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Home Alone, IRL

The very suggestion conjures the image of a youthful Macaulay Culkin left to his own devices in outwitting a pair of bungling bandits as the rest of his well-heeled family fly off for a Christmas holiday in Paris. Cue the chaos and laughter.

Of course we all know that leaving kids home alone is no joking matter, but just when are they ready for this milestone?

Plus: Today Show and Parenting Survey Results: When is it OK to … 

A new large-scale Australian study has found that at least one in four of the country’s 10- and 11-year-olds are left without adult supervision for more than an hour at least once a week. Researchers with the federal government’s ongoing longitudinal study of 10,000 children, Growing Up In Australia, attributed the practice to a rise in the number of mothers returning to work and the lack of affordable childcare (an issue that’s been plaguing the U.S. seemingly forever).

Authorities in both the U.S. and Australia caution parents that leaving children home alone could result in charges of criminal neglect, but in reality, there are no laws or legal guidelines in either country about the appropriate age to do so.

Safe Kids USA suggests that kids are “generally” ready for such independence around age 12 or 13. But of course you can have a mature, responsible 10-year-old, or a 15-year-old you can’t trust if your back is turned.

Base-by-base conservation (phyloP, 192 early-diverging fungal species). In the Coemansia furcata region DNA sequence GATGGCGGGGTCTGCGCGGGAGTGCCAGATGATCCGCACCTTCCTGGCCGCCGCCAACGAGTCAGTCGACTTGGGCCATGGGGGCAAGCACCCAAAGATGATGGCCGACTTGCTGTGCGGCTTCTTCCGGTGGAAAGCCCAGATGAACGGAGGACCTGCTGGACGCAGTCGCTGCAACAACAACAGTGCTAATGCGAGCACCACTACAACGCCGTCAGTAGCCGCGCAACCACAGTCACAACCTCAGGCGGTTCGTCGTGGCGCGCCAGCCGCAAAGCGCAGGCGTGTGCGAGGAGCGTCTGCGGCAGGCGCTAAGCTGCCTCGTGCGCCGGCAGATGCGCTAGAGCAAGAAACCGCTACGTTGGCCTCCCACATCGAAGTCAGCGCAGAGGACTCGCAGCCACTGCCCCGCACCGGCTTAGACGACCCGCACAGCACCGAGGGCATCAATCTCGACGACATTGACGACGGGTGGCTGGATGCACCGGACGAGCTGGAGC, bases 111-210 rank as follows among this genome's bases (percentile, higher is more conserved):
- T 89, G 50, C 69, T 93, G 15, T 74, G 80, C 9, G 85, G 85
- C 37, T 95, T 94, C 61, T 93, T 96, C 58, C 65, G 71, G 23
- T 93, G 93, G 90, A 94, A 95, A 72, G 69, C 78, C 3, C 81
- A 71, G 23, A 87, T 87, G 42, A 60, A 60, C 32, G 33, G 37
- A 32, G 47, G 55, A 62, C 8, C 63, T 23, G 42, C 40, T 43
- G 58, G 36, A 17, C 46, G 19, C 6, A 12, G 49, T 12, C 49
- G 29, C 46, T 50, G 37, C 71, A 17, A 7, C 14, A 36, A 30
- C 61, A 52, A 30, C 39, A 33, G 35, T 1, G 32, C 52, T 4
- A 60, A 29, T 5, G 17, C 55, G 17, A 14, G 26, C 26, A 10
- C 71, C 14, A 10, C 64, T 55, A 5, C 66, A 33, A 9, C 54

Plus: Get help deciding if your child is ready to stay home alone and learn about other big-kid milestones.

Full disclosure: I’ve got an 11-year-old son who spends an hour or so alone some days after school before his teenage brother and sister get home from sports practice, depending on the season. Heaven forbid I should insist on dragging him to the grocery store (plus it drives up my already out of control food bill) or along for a ride when I take his bro to his bud’s house across town.

I don’t feel like a bad mom—he’s got an aunt who works from home home a block away, a cell phone, and his wit’s about him (save for the inevitable meltdown after losing a basketball or soccer game).

What do you think: Am I being too cavalier—or is he benefitting from the chance to be independent and responsible?